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A Forming a unitary operator from measurement operators

  1. Jun 27, 2017 #1
    If we consider a measurement of a two level quantum system made by using a probe system followed then by a von Neumann measurement on the probe, how could we determine the unitary operator that must be applied to this system (and probe) to accomplish the given measurement operators.
    Last edited: Jun 27, 2017
  2. jcsd
  3. Jun 30, 2017 #2


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    You simply need to couple the system to probe system in such a way that the probe evolves distinctly for each level.
    Supposing the probe is a quantum particle B's position and the system A's observable is X, you can exponentiate:
    [tex]U(t) = \exp( iX_A \otimes P_B t )[/tex]
    which will unitarily translate the probe particle in proportion to the value of the system's observable. You'll have (assuming an initially sharply defined system) a superposition of system in each measured mode [itex]x_k[/itex] with the probe translated over a period of time [itex]t[/itex] by a correlated distance. The system and probe are of course "entangled" (correlated). Then the measurement of the probe gives the system's measured value.

    Note this is exactly what happens with an S-G magnet's measurement of electron spin. The electron's position is the probe system for the electron's intrinsic spin.

    [EDIT] I should mention that the probe needs to have prepared initial state (almost fixed momentum) as it will reciprocally affect the system to be measured in proportion to IT's observable's value. Since that observable (momentum) is dual to the position recording the registration you will need a very large scale of evolution so that the position uncertainty can be large enough for the momentum to be close to a fixed value prior to the interaction, yet still be measurably distinct after the coupled evolution occurs. In the electron spin measurement example the transverse momentum is close to zero and the transverse position is localized only to the beam width. The system must evolve enough so that the beam deflection is significantly larger than the beam width so you see separate beams (and the beam's transverse momentum needs to be pretty close to zero so the reverse coupling doesn't change the spins being measured... thus subsequent measurement of the same observable will give identical outcomes.)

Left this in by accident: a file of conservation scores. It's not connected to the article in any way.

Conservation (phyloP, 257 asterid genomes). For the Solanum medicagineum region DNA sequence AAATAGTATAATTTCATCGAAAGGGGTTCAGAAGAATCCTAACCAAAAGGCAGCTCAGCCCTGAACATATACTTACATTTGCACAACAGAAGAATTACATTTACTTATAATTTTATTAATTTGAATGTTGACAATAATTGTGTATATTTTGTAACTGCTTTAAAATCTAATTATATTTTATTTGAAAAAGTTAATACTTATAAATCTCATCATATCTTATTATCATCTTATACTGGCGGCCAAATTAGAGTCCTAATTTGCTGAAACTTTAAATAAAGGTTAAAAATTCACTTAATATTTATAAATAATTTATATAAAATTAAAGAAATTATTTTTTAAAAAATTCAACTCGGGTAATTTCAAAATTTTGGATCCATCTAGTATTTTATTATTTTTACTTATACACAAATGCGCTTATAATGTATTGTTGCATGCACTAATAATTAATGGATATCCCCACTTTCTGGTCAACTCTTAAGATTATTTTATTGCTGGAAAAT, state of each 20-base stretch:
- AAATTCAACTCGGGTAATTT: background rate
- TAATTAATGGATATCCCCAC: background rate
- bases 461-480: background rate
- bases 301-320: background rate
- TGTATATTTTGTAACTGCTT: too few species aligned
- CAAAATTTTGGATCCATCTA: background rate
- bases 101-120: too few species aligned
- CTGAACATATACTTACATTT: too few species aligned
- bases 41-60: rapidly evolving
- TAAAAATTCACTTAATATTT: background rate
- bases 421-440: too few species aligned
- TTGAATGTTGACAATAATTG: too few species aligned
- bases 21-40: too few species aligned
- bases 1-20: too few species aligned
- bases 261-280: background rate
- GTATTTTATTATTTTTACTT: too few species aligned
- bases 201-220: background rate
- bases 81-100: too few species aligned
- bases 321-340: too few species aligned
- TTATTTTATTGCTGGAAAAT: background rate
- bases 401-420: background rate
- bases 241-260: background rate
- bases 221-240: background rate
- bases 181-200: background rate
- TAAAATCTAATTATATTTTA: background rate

Last edited: Jun 30, 2017
  4. Jul 7, 2017 #3


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    I would add to this topic a few point I partially mentioned in the edit.
    • Critical to this format of the measurement process is the preparation of the registry system the system which will record the observable.
    • The system needs to be high dimensional so the observable values are easily distinguishable without bumping against the uncertainty principle. [See Below]
    • The systems prior state must be carefully "refrigerated" to a sharp mode so that it acts on the system being observed uniformly, thus preserving the observable within the observed system.
    • This is necessary so that we can say we are observing something physical, we must be able to look again and confirm we get the same measurements twice.
    • The reason the uncertainty principle is important is that the observable for the registry system which couples to the observed system must "move the needle" i.e. does not commute with the registry observable which records the datum. And that coupled observable is also the one which must be zeroed out before the measuring coupling occurs. Contrawise the non-commuting recording registry observable will be later read (and re-read) as a classical record of the measured value and thus the precision issue with the uncertainty principle mentioned above.
    Measurement is a thermodynamic process, amplifying the very small signal of the quantum to a loud enough signal for us to treat classically. I have not mentioned the additional step in the above which is the stabilization of the record which amounts to placing the registry system into a dynamic where the transition probabilities between the distinct records is infinitesimal and the system is stable under perturbations (due to repeated readings of the record). Picture say a double well potential with coupling to a cold entropy dump.

    Think about the chemistry of photography (which is after all measuring the position of groups of photons). There is the exposure to the signal then a developing state where the effect of the observable on the registry is amplified and stabilized.
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